Improved Fire Safety Without Flame Retardants--An Industry Challenge Or Opportunity

Presenter:
Irena Amici-Kroutilova
, Dow Chemical Co.

 

Abstract

In the UK, flammability standards (such as BS 5852, Crib 5) are the most stringent globally. They are mainly met through the use of halogenated flame retardants such as TCPP.  In contrast, other European nations have no flammability regulations but mattresses and upholstery face limits on emissions of volatile compounds established by regulation, eco-labels and brand owner requirements. 

The tension between flammability standards and VOC limits increases manufactuing costs and complexity and threatens the global availability of certain comfort innovations. And comfort is a key driver of bedding and furniture purchases.

The authors discuss the challenge of formulating polyurethane foam to meet all fire safety, emission standards, and customers expectations of comfort on a global basis.

 

Inter-Lab Testing Of Smolder Resistance of Upholstered Furniture Components

Presenter:
Lynn Knudtson, Fut
ure Foam

Abstract

PFA managed a multi-lab study to support ASTM’s translation of Calif. TB 117-2013 furniture regulation  into an international standard test method.  Participating labs included PFA Manufacturing and Associate/Supplier Members, government agencies and textile companies. This Round Robin evaluated the impact of two proposed changes to the TB-117-2013 test: (1) the use of a 3" (vs. 2”) standard vertical foam substrate and; and (2) the use of weight loss (vs. vertical char length) as a pass/fail criteria.  Data has been collected and is being processed by ASTM statisticians.  Neither of the proposed changes appear to alter pass/fail results.  Based on these results, the ASTM 05.15 sub-committee voted to continue using char length, along with either 2" and 2" or the 3" and 3" foam combinations (whichever has the best repeatability and reproducibility  as determined by ASTM staff). This result should minimize disruption to the industry from large-scale retesting of components.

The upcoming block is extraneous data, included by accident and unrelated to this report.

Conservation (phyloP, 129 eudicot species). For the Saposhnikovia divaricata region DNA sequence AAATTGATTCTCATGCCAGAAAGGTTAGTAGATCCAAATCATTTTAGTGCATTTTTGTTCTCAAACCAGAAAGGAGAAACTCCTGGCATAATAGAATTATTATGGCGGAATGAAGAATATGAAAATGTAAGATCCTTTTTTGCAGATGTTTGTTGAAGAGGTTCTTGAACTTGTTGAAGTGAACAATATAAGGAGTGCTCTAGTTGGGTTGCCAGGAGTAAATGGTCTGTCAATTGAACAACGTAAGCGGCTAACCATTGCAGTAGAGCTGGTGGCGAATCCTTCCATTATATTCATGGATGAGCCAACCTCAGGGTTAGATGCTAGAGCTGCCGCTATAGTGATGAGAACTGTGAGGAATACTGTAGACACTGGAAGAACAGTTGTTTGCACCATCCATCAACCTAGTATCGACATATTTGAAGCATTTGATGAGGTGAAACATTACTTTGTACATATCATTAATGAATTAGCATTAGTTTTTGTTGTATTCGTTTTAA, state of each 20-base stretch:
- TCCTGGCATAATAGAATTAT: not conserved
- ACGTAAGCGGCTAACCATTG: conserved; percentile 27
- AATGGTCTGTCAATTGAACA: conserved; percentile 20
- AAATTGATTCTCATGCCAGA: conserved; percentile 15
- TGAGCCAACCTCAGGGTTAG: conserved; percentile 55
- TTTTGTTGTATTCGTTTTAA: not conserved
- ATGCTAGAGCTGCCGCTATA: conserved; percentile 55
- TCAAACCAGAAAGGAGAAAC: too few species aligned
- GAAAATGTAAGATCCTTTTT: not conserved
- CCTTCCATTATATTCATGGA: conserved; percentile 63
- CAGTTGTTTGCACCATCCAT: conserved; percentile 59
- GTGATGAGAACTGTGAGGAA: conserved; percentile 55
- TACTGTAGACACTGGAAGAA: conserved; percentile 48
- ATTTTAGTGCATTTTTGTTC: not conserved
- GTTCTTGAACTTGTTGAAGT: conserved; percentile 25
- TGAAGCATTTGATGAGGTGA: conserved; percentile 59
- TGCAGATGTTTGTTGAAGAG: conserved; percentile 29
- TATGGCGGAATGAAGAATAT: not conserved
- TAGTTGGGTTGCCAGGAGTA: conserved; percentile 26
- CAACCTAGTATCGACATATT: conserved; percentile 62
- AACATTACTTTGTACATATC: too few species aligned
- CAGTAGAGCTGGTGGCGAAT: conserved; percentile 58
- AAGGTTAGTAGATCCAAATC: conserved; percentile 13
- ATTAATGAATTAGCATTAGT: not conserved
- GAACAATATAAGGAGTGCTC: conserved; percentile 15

Non-Graphite, Halogen Free, Heat Resistant Flexible Foams for
UL94 V0 Automotive Applications

Authors:
Lawino Kagumba (presenter), Charles Manzi-Nshuti, Ina Jiang,
FRX Polymers, Inc.

 

Abstract

Automotive under-the-hood flexible molded foam parts such as engine covers, need to meet more stringent flame-retardant requirements and long-term heat resistance. To meet these standards, expandable graphite combined with filler-type additives are typically used. While graphite is an effective flame retardant, its processability, particularly in high-pressure systems remains a challenge. Nofia phosphonate oligomers are a new class of heat resistant flame retardants that are chemically bound into the polyurethane backbone during foaming. The resulting foams show significantly improved heat resistance and flame-retardant performance. An additional key benefit of the polymeric nature of Nofia phosphonates is a reduction in VOC and odor compared to small molecule flame retardant additives typically used in other automotive foam applications. This paper presents a heat resistant flexible foam solution based on Nofia phosphonate oligomers that meets the UL94 V0 requirement as an alternative to the graphite-based systems.